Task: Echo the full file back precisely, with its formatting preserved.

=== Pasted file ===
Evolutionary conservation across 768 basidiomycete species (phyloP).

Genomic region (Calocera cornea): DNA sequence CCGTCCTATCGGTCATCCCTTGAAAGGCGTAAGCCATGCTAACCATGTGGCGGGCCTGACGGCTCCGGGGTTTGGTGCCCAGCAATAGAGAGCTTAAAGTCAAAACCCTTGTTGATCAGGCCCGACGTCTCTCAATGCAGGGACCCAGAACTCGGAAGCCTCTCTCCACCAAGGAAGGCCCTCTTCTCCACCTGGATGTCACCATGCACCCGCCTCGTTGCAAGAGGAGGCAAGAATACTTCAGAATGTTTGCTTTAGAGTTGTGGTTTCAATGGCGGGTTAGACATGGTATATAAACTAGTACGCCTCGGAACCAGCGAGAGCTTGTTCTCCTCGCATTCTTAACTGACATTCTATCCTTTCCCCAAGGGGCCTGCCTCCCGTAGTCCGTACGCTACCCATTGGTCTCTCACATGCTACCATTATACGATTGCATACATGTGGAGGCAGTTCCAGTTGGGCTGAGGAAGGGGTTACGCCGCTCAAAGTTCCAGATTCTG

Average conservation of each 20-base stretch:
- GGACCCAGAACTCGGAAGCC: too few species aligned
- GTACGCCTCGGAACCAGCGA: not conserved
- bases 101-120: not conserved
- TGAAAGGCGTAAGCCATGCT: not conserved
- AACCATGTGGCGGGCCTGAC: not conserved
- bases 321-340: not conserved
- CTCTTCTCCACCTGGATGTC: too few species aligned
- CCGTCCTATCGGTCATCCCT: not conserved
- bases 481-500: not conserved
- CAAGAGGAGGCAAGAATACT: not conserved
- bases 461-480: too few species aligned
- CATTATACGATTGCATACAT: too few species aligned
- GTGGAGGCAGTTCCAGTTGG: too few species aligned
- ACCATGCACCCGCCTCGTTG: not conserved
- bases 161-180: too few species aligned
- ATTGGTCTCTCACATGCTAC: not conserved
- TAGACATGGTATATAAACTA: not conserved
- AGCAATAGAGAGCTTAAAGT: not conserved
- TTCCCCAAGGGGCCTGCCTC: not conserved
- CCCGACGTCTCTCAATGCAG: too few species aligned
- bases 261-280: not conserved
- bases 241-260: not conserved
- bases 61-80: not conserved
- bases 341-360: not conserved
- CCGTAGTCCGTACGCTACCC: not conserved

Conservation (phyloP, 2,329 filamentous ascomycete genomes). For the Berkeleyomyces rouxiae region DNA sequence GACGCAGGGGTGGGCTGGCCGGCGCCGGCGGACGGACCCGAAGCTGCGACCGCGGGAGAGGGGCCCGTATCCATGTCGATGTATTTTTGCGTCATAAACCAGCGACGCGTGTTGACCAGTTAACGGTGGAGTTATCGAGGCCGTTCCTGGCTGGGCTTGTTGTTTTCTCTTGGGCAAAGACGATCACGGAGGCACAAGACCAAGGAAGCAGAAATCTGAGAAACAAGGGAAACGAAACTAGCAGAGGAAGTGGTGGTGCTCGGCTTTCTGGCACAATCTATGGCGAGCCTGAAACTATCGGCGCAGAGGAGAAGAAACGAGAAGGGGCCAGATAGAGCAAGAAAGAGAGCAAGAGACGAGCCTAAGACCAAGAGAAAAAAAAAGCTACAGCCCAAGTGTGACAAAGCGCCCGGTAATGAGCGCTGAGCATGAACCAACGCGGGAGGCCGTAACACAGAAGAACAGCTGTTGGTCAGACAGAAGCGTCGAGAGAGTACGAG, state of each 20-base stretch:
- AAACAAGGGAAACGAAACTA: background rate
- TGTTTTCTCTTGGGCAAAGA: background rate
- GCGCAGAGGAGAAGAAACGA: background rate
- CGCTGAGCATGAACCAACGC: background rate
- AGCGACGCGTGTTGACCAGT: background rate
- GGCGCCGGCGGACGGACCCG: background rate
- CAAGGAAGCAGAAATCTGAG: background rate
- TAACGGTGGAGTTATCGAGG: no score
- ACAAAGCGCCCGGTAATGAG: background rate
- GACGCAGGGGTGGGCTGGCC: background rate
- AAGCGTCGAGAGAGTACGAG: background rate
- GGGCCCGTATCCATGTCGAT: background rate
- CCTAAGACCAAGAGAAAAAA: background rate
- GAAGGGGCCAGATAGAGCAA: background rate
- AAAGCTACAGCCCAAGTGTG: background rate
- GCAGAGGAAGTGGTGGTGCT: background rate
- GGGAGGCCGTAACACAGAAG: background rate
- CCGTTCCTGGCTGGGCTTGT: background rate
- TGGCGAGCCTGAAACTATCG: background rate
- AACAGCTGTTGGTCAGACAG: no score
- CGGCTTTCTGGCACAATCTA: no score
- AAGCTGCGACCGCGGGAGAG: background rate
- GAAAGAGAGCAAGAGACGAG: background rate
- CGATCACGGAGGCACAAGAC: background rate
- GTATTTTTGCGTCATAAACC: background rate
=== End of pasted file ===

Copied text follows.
Evolutionary conservation across 768 basidiomycete species (phyloP).

Genomic region (Calocera cornea): DNA sequence CCGTCCTATCGGTCATCCCTTGAAAGGCGTAAGCCATGCTAACCATGTGGCGGGCCTGACGGCTCCGGGGTTTGGTGCCCAGCAATAGAGAGCTTAAAGTCAAAACCCTTGTTGATCAGGCCCGACGTCTCTCAATGCAGGGACCCAGAACTCGGAAGCCTCTCTCCACCAAGGAAGGCCCTCTTCTCCACCTGGATGTCACCATGCACCCGCCTCGTTGCAAGAGGAGGCAAGAATACTTCAGAATGTTTGCTTTAGAGTTGTGGTTTCAATGGCGGGTTAGACATGGTATATAAACTAGTACGCCTCGGAACCAGCGAGAGCTTGTTCTCCTCGCATTCTTAACTGACATTCTATCCTTTCCCCAAGGGGCCTGCCTCCCGTAGTCCGTACGCTACCCATTGGTCTCTCACATGCTACCATTATACGATTGCATACATGTGGAGGCAGTTCCAGTTGGGCTGAGGAAGGGGTTACGCCGCTCAAAGTTCCAGATTCTG

Average conservation of each 20-base stretch:
- GGACCCAGAACTCGGAAGCC: too few species aligned
- GTACGCCTCGGAACCAGCGA: not conserved
- bases 101-120: not conserved
- TGAAAGGCGTAAGCCATGCT: not conserved
- AACCATGTGGCGGGCCTGAC: not conserved
- bases 321-340: not conserved
- CTCTTCTCCACCTGGATGTC: too few species aligned
- CCGTCCTATCGGTCATCCCT: not conserved
- bases 481-500: not conserved
- CAAGAGGAGGCAAGAATACT: not conserved
- bases 461-480: too few species aligned
- CATTATACGATTGCATACAT: too few species aligned
- GTGGAGGCAGTTCCAGTTGG: too few species aligned
- ACCATGCACCCGCCTCGTTG: not conserved
- bases 161-180: too few species aligned
- ATTGGTCTCTCACATGCTAC: not conserved
- TAGACATGGTATATAAACTA: not conserved
- AGCAATAGAGAGCTTAAAGT: not conserved
- TTCCCCAAGGGGCCTGCCTC: not conserved
- CCCGACGTCTCTCAATGCAG: too few species aligned
- bases 261-280: not conserved
- bases 241-260: not conserved
- bases 61-80: not conserved
- bases 341-360: not conserved
- CCGTAGTCCGTACGCTACCC: not conserved

Conservation (phyloP, 2,329 filamentous ascomycete genomes). For the Berkeleyomyces rouxiae region DNA sequence GACGCAGGGGTGGGCTGGCCGGCGCCGGCGGACGGACCCGAAGCTGCGACCGCGGGAGAGGGGCCCGTATCCATGTCGATGTATTTTTGCGTCATAAACCAGCGACGCGTGTTGACCAGTTAACGGTGGAGTTATCGAGGCCGTTCCTGGCTGGGCTTGTTGTTTTCTCTTGGGCAAAGACGATCACGGAGGCACAAGACCAAGGAAGCAGAAATCTGAGAAACAAGGGAAACGAAACTAGCAGAGGAAGTGGTGGTGCTCGGCTTTCTGGCACAATCTATGGCGAGCCTGAAACTATCGGCGCAGAGGAGAAGAAACGAGAAGGGGCCAGATAGAGCAAGAAAGAGAGCAAGAGACGAGCCTAAGACCAAGAGAAAAAAAAAGCTACAGCCCAAGTGTGACAAAGCGCCCGGTAATGAGCGCTGAGCATGAACCAACGCGGGAGGCCGTAACACAGAAGAACAGCTGTTGGTCAGACAGAAGCGTCGAGAGAGTACGAG, state of each 20-base stretch:
- AAACAAGGGAAACGAAACTA: background rate
- TGTTTTCTCTTGGGCAAAGA: background rate
- GCGCAGAGGAGAAGAAACGA: background rate
- CGCTGAGCATGAACCAACGC: background rate
- AGCGACGCGTGTTGACCAGT: background rate
- GGCGCCGGCGGACGGACCCG: background rate
- CAAGGAAGCAGAAATCTGAG: background rate
- TAACGGTGGAGTTATCGAGG: no score
- ACAAAGCGCCCGGTAATGAG: background rate
- GACGCAGGGGTGGGCTGGCC: background rate
- AAGCGTCGAGAGAGTACGAG: background rate
- GGGCCCGTATCCATGTCGAT: background rate
- CCTAAGACCAAGAGAAAAAA: background rate
- GAAGGGGCCAGATAGAGCAA: background rate
- AAAGCTACAGCCCAAGTGTG: background rate
- GCAGAGGAAGTGGTGGTGCT: background rate
- GGGAGGCCGTAACACAGAAG: background rate
- CCGTTCCTGGCTGGGCTTGT: background rate
- TGGCGAGCCTGAAACTATCG: background rate
- AACAGCTGTTGGTCAGACAG: no score
- CGGCTTTCTGGCACAATCTA: no score
- AAGCTGCGACCGCGGGAGAG: background rate
- GAAAGAGAGCAAGAGACGAG: background rate
- CGATCACGGAGGCACAAGAC: background rate
- GTATTTTTGCGTCATAAACC: background rate